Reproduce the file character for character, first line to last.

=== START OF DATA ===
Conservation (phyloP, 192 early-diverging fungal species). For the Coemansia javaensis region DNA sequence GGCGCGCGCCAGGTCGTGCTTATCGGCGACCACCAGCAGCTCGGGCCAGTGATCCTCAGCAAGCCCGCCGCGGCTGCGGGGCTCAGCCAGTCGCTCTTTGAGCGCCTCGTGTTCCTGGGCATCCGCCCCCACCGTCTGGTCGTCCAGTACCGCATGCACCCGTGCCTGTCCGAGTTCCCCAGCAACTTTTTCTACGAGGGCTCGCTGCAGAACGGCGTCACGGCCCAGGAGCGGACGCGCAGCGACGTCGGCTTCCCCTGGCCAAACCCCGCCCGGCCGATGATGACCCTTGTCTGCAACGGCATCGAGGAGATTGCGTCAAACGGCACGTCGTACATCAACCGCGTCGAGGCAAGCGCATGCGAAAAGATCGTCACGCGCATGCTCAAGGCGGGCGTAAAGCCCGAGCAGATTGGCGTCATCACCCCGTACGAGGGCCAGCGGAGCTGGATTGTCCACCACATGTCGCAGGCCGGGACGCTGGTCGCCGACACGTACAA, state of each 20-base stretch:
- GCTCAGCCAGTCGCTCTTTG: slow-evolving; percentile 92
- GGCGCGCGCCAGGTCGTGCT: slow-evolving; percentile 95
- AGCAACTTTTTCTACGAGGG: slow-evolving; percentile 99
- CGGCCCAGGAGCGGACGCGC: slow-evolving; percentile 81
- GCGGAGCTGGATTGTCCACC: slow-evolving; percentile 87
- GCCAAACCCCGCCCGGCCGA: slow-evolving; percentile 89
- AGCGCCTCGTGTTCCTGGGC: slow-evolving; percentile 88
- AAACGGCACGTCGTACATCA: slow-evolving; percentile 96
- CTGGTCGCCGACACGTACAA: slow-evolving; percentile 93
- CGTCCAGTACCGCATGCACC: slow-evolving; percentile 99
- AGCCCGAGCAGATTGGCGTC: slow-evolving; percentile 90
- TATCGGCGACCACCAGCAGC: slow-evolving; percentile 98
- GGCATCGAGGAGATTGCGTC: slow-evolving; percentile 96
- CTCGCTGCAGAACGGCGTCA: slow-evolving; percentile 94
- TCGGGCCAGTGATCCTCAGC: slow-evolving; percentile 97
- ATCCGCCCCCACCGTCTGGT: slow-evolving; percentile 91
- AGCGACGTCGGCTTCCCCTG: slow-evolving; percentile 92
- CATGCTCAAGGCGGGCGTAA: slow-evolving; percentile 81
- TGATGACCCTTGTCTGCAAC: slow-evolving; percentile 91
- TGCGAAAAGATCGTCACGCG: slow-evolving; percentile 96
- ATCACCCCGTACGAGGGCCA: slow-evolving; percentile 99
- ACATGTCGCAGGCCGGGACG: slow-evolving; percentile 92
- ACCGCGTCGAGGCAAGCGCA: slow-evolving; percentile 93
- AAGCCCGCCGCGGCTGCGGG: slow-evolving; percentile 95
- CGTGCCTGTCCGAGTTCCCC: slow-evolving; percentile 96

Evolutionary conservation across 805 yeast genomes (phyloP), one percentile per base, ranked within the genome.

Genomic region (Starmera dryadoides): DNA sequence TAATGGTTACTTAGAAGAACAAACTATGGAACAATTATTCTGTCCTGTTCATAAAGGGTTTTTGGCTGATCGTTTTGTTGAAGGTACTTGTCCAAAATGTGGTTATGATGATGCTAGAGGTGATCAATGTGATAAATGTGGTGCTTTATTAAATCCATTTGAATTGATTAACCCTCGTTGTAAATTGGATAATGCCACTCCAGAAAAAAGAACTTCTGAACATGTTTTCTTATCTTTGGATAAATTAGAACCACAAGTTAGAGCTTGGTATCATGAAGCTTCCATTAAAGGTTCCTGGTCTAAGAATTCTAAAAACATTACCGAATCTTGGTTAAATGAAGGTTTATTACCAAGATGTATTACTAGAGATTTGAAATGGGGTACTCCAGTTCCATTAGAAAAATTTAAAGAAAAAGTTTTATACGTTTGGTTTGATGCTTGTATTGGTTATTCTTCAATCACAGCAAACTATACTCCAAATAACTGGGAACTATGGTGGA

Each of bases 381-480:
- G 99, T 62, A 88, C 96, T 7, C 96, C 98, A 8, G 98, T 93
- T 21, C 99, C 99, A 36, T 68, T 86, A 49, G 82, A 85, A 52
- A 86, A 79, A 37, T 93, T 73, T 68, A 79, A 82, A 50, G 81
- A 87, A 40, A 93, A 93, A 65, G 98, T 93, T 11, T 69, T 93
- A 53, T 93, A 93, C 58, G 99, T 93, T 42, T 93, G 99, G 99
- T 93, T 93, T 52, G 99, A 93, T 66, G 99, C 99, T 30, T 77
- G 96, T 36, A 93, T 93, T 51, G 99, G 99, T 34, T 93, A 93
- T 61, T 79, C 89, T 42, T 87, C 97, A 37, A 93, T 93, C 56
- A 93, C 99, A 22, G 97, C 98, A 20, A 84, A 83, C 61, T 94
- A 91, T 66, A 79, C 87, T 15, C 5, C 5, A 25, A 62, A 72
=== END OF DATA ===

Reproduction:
Conservation (phyloP, 192 early-diverging fungal species). For the Coemansia javaensis region DNA sequence GGCGCGCGCCAGGTCGTGCTTATCGGCGACCACCAGCAGCTCGGGCCAGTGATCCTCAGCAAGCCCGCCGCGGCTGCGGGGCTCAGCCAGTCGCTCTTTGAGCGCCTCGTGTTCCTGGGCATCCGCCCCCACCGTCTGGTCGTCCAGTACCGCATGCACCCGTGCCTGTCCGAGTTCCCCAGCAACTTTTTCTACGAGGGCTCGCTGCAGAACGGCGTCACGGCCCAGGAGCGGACGCGCAGCGACGTCGGCTTCCCCTGGCCAAACCCCGCCCGGCCGATGATGACCCTTGTCTGCAACGGCATCGAGGAGATTGCGTCAAACGGCACGTCGTACATCAACCGCGTCGAGGCAAGCGCATGCGAAAAGATCGTCACGCGCATGCTCAAGGCGGGCGTAAAGCCCGAGCAGATTGGCGTCATCACCCCGTACGAGGGCCAGCGGAGCTGGATTGTCCACCACATGTCGCAGGCCGGGACGCTGGTCGCCGACACGTACAA, state of each 20-base stretch:
- GCTCAGCCAGTCGCTCTTTG: slow-evolving; percentile 92
- GGCGCGCGCCAGGTCGTGCT: slow-evolving; percentile 95
- AGCAACTTTTTCTACGAGGG: slow-evolving; percentile 99
- CGGCCCAGGAGCGGACGCGC: slow-evolving; percentile 81
- GCGGAGCTGGATTGTCCACC: slow-evolving; percentile 87
- GCCAAACCCCGCCCGGCCGA: slow-evolving; percentile 89
- AGCGCCTCGTGTTCCTGGGC: slow-evolving; percentile 88
- AAACGGCACGTCGTACATCA: slow-evolving; percentile 96
- CTGGTCGCCGACACGTACAA: slow-evolving; percentile 93
- CGTCCAGTACCGCATGCACC: slow-evolving; percentile 99
- AGCCCGAGCAGATTGGCGTC: slow-evolving; percentile 90
- TATCGGCGACCACCAGCAGC: slow-evolving; percentile 98
- GGCATCGAGGAGATTGCGTC: slow-evolving; percentile 96
- CTCGCTGCAGAACGGCGTCA: slow-evolving; percentile 94
- TCGGGCCAGTGATCCTCAGC: slow-evolving; percentile 97
- ATCCGCCCCCACCGTCTGGT: slow-evolving; percentile 91
- AGCGACGTCGGCTTCCCCTG: slow-evolving; percentile 92
- CATGCTCAAGGCGGGCGTAA: slow-evolving; percentile 81
- TGATGACCCTTGTCTGCAAC: slow-evolving; percentile 91
- TGCGAAAAGATCGTCACGCG: slow-evolving; percentile 96
- ATCACCCCGTACGAGGGCCA: slow-evolving; percentile 99
- ACATGTCGCAGGCCGGGACG: slow-evolving; percentile 92
- ACCGCGTCGAGGCAAGCGCA: slow-evolving; percentile 93
- AAGCCCGCCGCGGCTGCGGG: slow-evolving; percentile 95
- CGTGCCTGTCCGAGTTCCCC: slow-evolving; percentile 96

Evolutionary conservation across 805 yeast genomes (phyloP), one percentile per base, ranked within the genome.

Genomic region (Starmera dryadoides): DNA sequence TAATGGTTACTTAGAAGAACAAACTATGGAACAATTATTCTGTCCTGTTCATAAAGGGTTTTTGGCTGATCGTTTTGTTGAAGGTACTTGTCCAAAATGTGGTTATGATGATGCTAGAGGTGATCAATGTGATAAATGTGGTGCTTTATTAAATCCATTTGAATTGATTAACCCTCGTTGTAAATTGGATAATGCCACTCCAGAAAAAAGAACTTCTGAACATGTTTTCTTATCTTTGGATAAATTAGAACCACAAGTTAGAGCTTGGTATCATGAAGCTTCCATTAAAGGTTCCTGGTCTAAGAATTCTAAAAACATTACCGAATCTTGGTTAAATGAAGGTTTATTACCAAGATGTATTACTAGAGATTTGAAATGGGGTACTCCAGTTCCATTAGAAAAATTTAAAGAAAAAGTTTTATACGTTTGGTTTGATGCTTGTATTGGTTATTCTTCAATCACAGCAAACTATACTCCAAATAACTGGGAACTATGGTGGA

Each of bases 381-480:
- G 99, T 62, A 88, C 96, T 7, C 96, C 98, A 8, G 98, T 93
- T 21, C 99, C 99, A 36, T 68, T 86, A 49, G 82, A 85, A 52
- A 86, A 79, A 37, T 93, T 73, T 68, A 79, A 82, A 50, G 81
- A 87, A 40, A 93, A 93, A 65, G 98, T 93, T 11, T 69, T 93
- A 53, T 93, A 93, C 58, G 99, T 93, T 42, T 93, G 99, G 99
- T 93, T 93, T 52, G 99, A 93, T 66, G 99, C 99, T 30, T 77
- G 96, T 36, A 93, T 93, T 51, G 99, G 99, T 34, T 93, A 93
- T 61, T 79, C 89, T 42, T 87, C 97, A 37, A 93, T 93, C 56
- A 93, C 99, A 22, G 97, C 98, A 20, A 84, A 83, C 61, T 94
- A 91, T 66, A 79, C 87, T 15, C 5, C 5, A 25, A 62, A 72